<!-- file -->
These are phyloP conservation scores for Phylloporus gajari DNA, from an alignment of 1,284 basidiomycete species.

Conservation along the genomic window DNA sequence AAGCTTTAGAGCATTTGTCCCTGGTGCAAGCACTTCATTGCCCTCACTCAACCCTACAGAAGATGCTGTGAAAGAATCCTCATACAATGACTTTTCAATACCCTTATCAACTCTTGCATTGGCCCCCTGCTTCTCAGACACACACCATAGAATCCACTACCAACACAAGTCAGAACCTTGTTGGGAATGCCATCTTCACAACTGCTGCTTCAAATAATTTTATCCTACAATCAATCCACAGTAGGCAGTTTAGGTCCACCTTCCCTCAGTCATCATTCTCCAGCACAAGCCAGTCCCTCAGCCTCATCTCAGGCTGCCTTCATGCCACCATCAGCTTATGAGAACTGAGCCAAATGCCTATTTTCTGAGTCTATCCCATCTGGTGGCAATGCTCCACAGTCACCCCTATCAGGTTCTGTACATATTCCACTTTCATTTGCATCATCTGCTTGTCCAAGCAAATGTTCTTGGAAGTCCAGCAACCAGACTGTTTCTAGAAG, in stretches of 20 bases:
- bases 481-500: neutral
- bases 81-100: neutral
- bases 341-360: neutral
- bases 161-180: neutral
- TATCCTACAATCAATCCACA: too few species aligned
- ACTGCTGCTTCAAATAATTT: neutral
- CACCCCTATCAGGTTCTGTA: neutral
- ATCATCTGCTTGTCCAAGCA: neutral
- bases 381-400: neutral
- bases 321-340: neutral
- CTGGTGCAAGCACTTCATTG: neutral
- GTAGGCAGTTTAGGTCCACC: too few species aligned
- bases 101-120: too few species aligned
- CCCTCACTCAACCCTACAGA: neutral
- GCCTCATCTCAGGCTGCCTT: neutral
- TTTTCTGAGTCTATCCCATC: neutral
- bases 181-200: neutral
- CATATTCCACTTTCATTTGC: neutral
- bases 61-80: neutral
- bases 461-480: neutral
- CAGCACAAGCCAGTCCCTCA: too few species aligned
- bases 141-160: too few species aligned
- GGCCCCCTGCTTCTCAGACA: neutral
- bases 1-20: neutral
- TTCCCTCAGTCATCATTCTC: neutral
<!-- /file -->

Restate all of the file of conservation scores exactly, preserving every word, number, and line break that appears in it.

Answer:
These are phyloP conservation scores for Phylloporus gajari DNA, from an alignment of 1,284 basidiomycete species.

Conservation along the genomic window DNA sequence AAGCTTTAGAGCATTTGTCCCTGGTGCAAGCACTTCATTGCCCTCACTCAACCCTACAGAAGATGCTGTGAAAGAATCCTCATACAATGACTTTTCAATACCCTTATCAACTCTTGCATTGGCCCCCTGCTTCTCAGACACACACCATAGAATCCACTACCAACACAAGTCAGAACCTTGTTGGGAATGCCATCTTCACAACTGCTGCTTCAAATAATTTTATCCTACAATCAATCCACAGTAGGCAGTTTAGGTCCACCTTCCCTCAGTCATCATTCTCCAGCACAAGCCAGTCCCTCAGCCTCATCTCAGGCTGCCTTCATGCCACCATCAGCTTATGAGAACTGAGCCAAATGCCTATTTTCTGAGTCTATCCCATCTGGTGGCAATGCTCCACAGTCACCCCTATCAGGTTCTGTACATATTCCACTTTCATTTGCATCATCTGCTTGTCCAAGCAAATGTTCTTGGAAGTCCAGCAACCAGACTGTTTCTAGAAG, in stretches of 20 bases:
- bases 481-500: neutral
- bases 81-100: neutral
- bases 341-360: neutral
- bases 161-180: neutral
- TATCCTACAATCAATCCACA: too few species aligned
- ACTGCTGCTTCAAATAATTT: neutral
- CACCCCTATCAGGTTCTGTA: neutral
- ATCATCTGCTTGTCCAAGCA: neutral
- bases 381-400: neutral
- bases 321-340: neutral
- CTGGTGCAAGCACTTCATTG: neutral
- GTAGGCAGTTTAGGTCCACC: too few species aligned
- bases 101-120: too few species aligned
- CCCTCACTCAACCCTACAGA: neutral
- GCCTCATCTCAGGCTGCCTT: neutral
- TTTTCTGAGTCTATCCCATC: neutral
- bases 181-200: neutral
- CATATTCCACTTTCATTTGC: neutral
- bases 61-80: neutral
- bases 461-480: neutral
- CAGCACAAGCCAGTCCCTCA: too few species aligned
- bases 141-160: too few species aligned
- GGCCCCCTGCTTCTCAGACA: neutral
- bases 1-20: neutral
- TTCCCTCAGTCATCATTCTC: neutral